If it’s still alive, you’ll see signs of life with moist wood or green inside.
Scratch a Branch
Scratching a branch is my preferred method, and one that I use on both indoor and outdoor plants if I’m questioning whether a plant is alive or not.
Simply scratch some of the bark off a woody stem. If there is green beneath the bark, it is alive.
If that stem looks dead and dry, the plant may or may not have survived. Further investigation is required.
Check other parts of the plant near the roots to see if its all dead or just a portion of it.
Inspect the Roots
If I’m not sure whether a plant is alive or not, I inspect the roots of the plant.
This involves removing the plant from it’s container or digging it up and physically checking the roots.
Do they look healthy or are they dry and shriveled up?
Clean Your Plants
It’s important to keep plants free of dust.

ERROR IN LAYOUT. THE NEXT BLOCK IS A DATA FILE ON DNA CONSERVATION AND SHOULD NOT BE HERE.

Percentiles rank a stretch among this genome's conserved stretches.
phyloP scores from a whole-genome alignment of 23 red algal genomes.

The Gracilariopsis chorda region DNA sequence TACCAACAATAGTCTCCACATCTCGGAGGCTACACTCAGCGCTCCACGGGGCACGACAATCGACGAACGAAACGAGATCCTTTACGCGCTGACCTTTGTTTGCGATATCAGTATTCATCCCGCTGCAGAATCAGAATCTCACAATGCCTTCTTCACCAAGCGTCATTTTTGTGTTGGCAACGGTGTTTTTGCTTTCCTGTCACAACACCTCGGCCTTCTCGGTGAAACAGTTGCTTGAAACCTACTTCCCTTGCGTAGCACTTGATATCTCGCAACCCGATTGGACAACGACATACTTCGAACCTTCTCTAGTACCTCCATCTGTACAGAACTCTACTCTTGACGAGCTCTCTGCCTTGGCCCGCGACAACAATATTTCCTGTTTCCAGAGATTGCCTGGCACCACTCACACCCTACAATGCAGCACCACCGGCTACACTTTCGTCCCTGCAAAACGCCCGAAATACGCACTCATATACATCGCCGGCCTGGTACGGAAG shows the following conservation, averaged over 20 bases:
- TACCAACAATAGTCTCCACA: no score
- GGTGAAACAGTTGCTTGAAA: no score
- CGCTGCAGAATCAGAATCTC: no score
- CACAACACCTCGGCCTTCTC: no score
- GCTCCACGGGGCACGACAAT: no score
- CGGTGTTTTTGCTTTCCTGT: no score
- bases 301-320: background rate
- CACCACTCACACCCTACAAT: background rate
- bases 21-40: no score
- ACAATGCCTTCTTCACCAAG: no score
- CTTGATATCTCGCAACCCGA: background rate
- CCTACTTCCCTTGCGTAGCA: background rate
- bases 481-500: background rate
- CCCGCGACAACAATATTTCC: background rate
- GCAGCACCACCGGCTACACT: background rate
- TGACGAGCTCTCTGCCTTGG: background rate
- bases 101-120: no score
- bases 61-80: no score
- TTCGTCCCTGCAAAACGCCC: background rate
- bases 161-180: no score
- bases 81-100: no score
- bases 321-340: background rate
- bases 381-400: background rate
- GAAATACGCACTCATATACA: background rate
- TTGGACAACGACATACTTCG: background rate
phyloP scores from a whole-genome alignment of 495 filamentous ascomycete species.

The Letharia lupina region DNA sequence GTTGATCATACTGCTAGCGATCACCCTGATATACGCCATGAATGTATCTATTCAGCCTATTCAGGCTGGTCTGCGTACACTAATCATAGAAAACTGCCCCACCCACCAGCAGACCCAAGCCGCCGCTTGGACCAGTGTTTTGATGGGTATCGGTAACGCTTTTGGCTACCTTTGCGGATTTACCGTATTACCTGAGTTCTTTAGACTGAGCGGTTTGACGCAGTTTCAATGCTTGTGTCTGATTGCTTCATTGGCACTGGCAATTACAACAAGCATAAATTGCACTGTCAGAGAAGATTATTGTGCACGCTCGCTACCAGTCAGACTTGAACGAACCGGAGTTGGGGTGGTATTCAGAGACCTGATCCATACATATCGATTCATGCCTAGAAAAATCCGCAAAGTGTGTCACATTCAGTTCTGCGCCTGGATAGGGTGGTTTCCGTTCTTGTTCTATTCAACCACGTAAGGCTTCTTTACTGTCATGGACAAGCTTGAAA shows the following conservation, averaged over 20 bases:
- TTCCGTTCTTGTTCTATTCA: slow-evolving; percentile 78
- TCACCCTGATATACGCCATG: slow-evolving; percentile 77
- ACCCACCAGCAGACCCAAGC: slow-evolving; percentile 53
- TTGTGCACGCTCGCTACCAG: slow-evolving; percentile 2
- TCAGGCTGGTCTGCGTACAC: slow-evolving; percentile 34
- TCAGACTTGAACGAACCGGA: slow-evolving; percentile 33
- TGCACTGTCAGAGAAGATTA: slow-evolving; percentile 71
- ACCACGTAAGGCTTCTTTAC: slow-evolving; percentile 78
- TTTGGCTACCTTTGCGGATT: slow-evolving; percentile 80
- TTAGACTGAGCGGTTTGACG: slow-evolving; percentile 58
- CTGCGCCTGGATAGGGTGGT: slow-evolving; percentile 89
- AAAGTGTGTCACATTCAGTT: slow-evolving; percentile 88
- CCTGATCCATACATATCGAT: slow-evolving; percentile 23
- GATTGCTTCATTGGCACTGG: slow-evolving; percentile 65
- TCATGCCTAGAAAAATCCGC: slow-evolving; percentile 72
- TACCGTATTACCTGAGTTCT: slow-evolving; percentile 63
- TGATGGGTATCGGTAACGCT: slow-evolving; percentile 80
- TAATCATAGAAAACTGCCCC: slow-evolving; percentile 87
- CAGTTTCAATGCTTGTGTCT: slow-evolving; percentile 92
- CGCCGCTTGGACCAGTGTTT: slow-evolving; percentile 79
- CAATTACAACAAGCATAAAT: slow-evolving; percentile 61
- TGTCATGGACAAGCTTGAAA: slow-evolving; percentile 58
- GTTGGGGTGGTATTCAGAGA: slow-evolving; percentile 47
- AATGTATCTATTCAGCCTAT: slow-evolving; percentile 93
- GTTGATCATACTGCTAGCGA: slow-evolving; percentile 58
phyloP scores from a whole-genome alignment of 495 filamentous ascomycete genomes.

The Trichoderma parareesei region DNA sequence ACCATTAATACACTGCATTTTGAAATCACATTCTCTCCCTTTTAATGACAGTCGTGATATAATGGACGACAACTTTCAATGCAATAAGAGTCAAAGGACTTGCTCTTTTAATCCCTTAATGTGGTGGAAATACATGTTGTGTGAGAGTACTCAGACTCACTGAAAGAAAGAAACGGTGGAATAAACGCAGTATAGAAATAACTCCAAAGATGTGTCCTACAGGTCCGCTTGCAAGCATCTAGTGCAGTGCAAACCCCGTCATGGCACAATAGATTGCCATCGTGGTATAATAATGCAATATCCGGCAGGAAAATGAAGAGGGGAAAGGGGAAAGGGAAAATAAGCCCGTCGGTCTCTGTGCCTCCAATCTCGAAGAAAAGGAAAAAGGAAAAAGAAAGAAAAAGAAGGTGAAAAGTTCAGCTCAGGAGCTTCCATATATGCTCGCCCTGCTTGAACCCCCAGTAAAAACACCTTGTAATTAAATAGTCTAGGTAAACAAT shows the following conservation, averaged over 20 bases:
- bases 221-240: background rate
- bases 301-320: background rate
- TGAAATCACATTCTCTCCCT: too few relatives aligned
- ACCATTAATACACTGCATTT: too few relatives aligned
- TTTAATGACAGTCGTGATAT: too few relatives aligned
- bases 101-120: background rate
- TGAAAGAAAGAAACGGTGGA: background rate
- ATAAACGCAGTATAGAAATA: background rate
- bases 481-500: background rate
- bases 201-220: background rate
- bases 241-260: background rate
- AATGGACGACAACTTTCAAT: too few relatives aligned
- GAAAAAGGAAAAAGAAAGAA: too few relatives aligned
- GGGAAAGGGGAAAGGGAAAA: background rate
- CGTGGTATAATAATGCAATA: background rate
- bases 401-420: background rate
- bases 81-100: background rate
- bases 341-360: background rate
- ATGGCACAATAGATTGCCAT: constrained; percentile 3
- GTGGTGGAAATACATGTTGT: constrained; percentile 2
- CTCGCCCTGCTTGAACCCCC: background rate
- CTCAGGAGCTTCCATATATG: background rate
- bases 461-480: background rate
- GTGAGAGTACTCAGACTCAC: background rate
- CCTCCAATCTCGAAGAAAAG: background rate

Wipe the leaves down with a cloth or get them in a shower and hose them down.
Not only does dust promote some pest problems, but it also limits the amount of light plants can take in.
How to Revive Plants If They Are Declining
If you’ve been overwatering or neglecting and the plant is still alive, there is hope.
As long as you see some signs of life there are ways to bring them back.
Follow these tips to revive your plants.
And that’s it!
I hope you learned out how care for plants this winter and found this helpful. I can’t wait to hear how your plants are doing!
More Houseplant Care Tips and Tricks
- 7 Simple Ways to Keep Your Houseplants Alive
- How to Revive Plants to Save Them
- How to Style Your Houseplants
- Monstera Plants and Why You Should Grow One
- Propagating Pothos Plant
- 7 Easy Indoor Gardening Ideas for Beginners
- What You Need to Know About Easy Care Houseplants that Purify the Air
- The Secret to Keeping Houseplants Alive
- How to Propagate Pothos Plant
- Have a Green Thumb With These Indoor Gardening Ideas
- Christmas Cactus Care
- Dividing an Aloe Plant
- Amaryllis Care